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Michael Novak carries on for Paul Taylor

by Philip Mayard

Artistic Director-Designate Michael Novak in rehearsal with Paul Taylor Dance Company. Photo: Paul B. Goode
Artistic Director-Designate Michael Novak in rehearsal with Paul Taylor Dance Company. Photo: Paul B. Goode  

For over 30 years, the New York City-based Paul Taylor Dance Company has made San Francisco its de facto second home, returning to perform for their loyal Bay Area fans no less than 16 times. But when they take the stage at Yerba Buena Center for the Arts this week, it will be the first time they do so without their namesake founder watching from the wings. The legendary Paul Taylor, who "brought lyrical musicality, capacity for joy and wide poetic imagination to modern dance over six decades as one of its greatest choreographers" (The New York Times), died at age 88 on Aug. 29, 2018.

Just three months before his death, Taylor, who for years refused to name a successor, surprised the dance world by naming Michael Novak, a company dancer for just eight years, as Artistic Director-Designate. According to Novak, Taylor called him in for a meeting and simply said, "I have been thinking for a long time, and I have decided that you're going to be the one to take over the company once I buzz off." Novak said, "I don't think 'shocked' even begins to describe the feeling."


Dancer Michael Novak. Photo: Laspata DeCaro  

Upon his appointment, Novak, then 35, thought out a plan for the upcoming year. He said, "Paul was very explicit that he wanted me to keep dancing during the transition, and frankly, I didn't know how I was going to do both. But I was willing to put my trust in him, because he is the master. I was certainly hoping for as much as time as possible to learn from him. But the window we had together was shorter than most of us anticipated."

When Taylor passed away, Novak took six months off from performing to help manage the transition. He said, "Paul wanted me to keep dancing, but running a foundation of our size takes a considerable amount of energy and effort. Doing that while maintaining the physical and technical integrity of my dancing was way too much. So my decision to retire came from a place of knowing that it had to happen, but also respecting Paul's wish. I think I was able to accomplish that."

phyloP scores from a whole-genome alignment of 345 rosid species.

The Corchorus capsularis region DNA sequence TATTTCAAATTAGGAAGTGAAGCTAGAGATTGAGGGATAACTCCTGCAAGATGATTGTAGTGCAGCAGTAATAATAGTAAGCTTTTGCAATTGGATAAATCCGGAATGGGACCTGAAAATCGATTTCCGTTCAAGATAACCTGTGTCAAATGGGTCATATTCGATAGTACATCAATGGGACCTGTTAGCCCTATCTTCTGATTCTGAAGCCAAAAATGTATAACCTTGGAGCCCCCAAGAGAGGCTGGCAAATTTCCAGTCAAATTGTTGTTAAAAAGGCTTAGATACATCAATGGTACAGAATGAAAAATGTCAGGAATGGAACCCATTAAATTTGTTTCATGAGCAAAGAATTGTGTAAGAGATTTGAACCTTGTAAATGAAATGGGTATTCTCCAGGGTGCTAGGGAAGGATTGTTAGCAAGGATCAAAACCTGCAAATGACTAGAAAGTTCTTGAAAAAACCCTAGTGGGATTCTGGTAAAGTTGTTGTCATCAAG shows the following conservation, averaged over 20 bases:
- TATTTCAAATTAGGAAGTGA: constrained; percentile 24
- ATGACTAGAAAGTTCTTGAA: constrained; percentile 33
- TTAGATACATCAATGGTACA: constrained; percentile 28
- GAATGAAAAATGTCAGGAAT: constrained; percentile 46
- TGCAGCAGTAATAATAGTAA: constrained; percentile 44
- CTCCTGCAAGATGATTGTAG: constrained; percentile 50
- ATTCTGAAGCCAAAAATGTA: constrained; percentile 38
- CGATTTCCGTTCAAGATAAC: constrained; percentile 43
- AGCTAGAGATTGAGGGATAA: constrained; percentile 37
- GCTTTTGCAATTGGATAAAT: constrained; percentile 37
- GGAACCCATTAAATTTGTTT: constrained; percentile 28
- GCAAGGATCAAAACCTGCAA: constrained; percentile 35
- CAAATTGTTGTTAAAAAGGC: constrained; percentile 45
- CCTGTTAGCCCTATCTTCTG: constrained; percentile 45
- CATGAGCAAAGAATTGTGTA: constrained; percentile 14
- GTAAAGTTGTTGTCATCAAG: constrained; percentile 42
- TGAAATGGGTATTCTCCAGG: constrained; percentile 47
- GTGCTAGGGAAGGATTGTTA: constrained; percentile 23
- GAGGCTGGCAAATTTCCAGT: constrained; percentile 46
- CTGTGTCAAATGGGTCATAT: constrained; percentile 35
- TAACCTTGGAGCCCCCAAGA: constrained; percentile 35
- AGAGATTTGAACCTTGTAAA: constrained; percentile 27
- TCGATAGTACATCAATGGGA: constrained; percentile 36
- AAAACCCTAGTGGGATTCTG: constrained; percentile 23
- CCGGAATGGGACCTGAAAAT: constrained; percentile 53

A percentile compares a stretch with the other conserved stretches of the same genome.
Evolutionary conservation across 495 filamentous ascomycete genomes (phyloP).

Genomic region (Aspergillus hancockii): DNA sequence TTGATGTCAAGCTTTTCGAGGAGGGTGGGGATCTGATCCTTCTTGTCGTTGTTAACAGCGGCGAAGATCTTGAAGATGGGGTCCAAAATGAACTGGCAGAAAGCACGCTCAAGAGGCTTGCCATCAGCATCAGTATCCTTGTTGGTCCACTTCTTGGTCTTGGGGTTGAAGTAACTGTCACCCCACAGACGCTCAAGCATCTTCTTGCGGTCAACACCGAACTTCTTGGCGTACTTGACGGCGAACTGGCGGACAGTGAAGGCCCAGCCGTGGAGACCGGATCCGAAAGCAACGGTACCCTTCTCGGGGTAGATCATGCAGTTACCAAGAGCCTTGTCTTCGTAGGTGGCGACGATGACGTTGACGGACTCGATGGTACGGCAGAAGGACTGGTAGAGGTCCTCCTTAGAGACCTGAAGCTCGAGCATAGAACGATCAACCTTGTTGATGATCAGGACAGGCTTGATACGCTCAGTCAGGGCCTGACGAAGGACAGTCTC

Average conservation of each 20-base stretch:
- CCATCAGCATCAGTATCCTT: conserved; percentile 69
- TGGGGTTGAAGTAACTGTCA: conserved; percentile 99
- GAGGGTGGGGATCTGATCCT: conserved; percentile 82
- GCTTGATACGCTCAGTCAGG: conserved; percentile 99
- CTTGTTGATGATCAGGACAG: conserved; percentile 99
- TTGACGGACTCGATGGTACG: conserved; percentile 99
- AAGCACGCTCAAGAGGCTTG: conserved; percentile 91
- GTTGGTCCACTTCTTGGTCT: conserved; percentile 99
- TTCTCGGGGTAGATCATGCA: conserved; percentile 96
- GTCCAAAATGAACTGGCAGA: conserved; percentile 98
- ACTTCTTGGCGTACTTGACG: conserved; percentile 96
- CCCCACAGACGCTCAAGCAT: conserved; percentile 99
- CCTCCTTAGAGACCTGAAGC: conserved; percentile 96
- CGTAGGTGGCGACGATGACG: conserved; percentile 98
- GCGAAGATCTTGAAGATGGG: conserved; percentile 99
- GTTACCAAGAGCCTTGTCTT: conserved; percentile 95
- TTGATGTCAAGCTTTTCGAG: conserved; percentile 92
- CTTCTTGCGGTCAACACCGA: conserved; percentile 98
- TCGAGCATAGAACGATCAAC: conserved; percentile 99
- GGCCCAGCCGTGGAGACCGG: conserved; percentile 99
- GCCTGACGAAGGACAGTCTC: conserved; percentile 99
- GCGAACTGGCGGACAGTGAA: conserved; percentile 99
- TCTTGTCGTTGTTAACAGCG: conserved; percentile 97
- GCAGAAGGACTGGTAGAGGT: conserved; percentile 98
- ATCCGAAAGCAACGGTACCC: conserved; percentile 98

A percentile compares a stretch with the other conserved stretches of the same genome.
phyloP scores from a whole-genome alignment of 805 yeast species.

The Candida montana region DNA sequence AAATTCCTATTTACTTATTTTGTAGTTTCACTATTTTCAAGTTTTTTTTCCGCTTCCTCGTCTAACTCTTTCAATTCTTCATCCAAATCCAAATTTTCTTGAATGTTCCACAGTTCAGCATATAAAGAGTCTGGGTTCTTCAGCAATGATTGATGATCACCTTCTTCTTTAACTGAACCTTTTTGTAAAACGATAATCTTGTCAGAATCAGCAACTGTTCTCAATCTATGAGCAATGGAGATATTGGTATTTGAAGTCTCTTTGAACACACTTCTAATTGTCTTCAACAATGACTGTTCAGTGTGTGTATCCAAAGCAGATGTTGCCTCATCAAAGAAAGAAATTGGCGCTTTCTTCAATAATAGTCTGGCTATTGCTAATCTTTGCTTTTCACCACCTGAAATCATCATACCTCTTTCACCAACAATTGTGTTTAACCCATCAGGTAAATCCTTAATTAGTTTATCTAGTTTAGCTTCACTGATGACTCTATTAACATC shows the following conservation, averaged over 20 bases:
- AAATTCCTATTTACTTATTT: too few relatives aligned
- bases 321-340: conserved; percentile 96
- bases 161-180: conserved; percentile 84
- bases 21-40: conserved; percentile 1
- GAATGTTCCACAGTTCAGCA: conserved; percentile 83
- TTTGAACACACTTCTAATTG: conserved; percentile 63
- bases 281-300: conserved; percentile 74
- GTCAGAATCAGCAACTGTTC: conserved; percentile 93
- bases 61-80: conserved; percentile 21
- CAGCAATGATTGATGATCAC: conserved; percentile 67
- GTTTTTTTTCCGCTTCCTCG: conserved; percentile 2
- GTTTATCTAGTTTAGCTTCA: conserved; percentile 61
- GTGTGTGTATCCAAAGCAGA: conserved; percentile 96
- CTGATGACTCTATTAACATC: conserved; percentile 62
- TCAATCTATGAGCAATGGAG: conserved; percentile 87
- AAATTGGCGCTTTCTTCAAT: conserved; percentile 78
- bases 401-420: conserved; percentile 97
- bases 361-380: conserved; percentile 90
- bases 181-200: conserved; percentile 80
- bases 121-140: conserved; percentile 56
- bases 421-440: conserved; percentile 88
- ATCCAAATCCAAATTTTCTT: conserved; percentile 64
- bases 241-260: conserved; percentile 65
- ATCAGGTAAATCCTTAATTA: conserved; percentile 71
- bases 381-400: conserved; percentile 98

Indeed, just this past November, Novak made his final appearance with the company, to rave reviews. Following his performance at Lincoln Center, dance blogger Mary Cargill said, "New Artistic Director Michael Novak received a shower of flowers and a rousing ovation, as the audience seemed to unite in thanking him and the company."

Growing up in suburban Chicago, Novak developed an interest in jazz, tap and hip-hop in his adolescence. He attended the University of the Arts in Philadelphia before receiving an apprenticeship to the Pennsylvania Academy of Ballet. But without a physical foundation to support such intensive ballet training, Novak developed shin splints, which progressed to agonizing stress fractures.

As his hopes of becoming a professional dancer began to waver, he enrolled in Columbia University, where he received his B.A. His passion for dance was rekindled through his collegiate dance program. After graduation, as he made the audition rounds in pursuit of dance gigs, he waited on tables, worked for the New York State Council on the Arts, and served as an executive assistant.

After a few years and hundreds of auditions, including an unsuccessful bid for a spot in the Taylor company, Novak was frustrated and ready to leave New York. He booked a flight for Los Angeles, where he hoped to pursue commercial opportunities. But before he left, he auditioned for the Taylor company one more time. He said, "In my mind, this was my last shot. Either I was going to get in, or I was leaving New York." Much to his delight, at age 27, he was invited to join the company.

Now leader of that company, he said, "All those skill sets that I learned in all those jobs are coming together. Even my experience waiting tables taught me so much about how to manage teams, to engage with all kinds of people, and to help create a wonderful experience for them. I can guide younger dancers who are struggling. I can tell them, 'Hey, you might not get your dream job until you're 27. You might have a different career path.'"

Unlike Paul Taylor, who was well known to be gay but never publicly talked about it, Novak is openly gay and is married to Broadway choreographer Josh Prince, whose credits include "Shrek the Musical" and "Beautiful: The Carole King Musical." When asked about how his sexuality influences his view of the world, and how it may impact the direction of the company, he said, "If I look back and consider how my sexual identity informed where I am today, one word comes to mind: empathy. As a gay teenager I directly experienced how others and myself wrestled with our sexual and gender identities, and how our culture responded to, or ignored our needs. It made me learn that you can never truly know someone's internal story or journey. Sometimes the ability to listen to someone is the greatest gift you can give them.

"I think that's why I fell in love with watching dance, Paul's works in particular. The emotional range on any given evening seemed to tap into so many facets of who I was as a person, and how beautiful, tragic, exciting and complex our humanity is."

Paul Taylor Dance Company, Feb. 19-23, Yerba Buena Center for the Arts. Tickets at www.sfperformances.org


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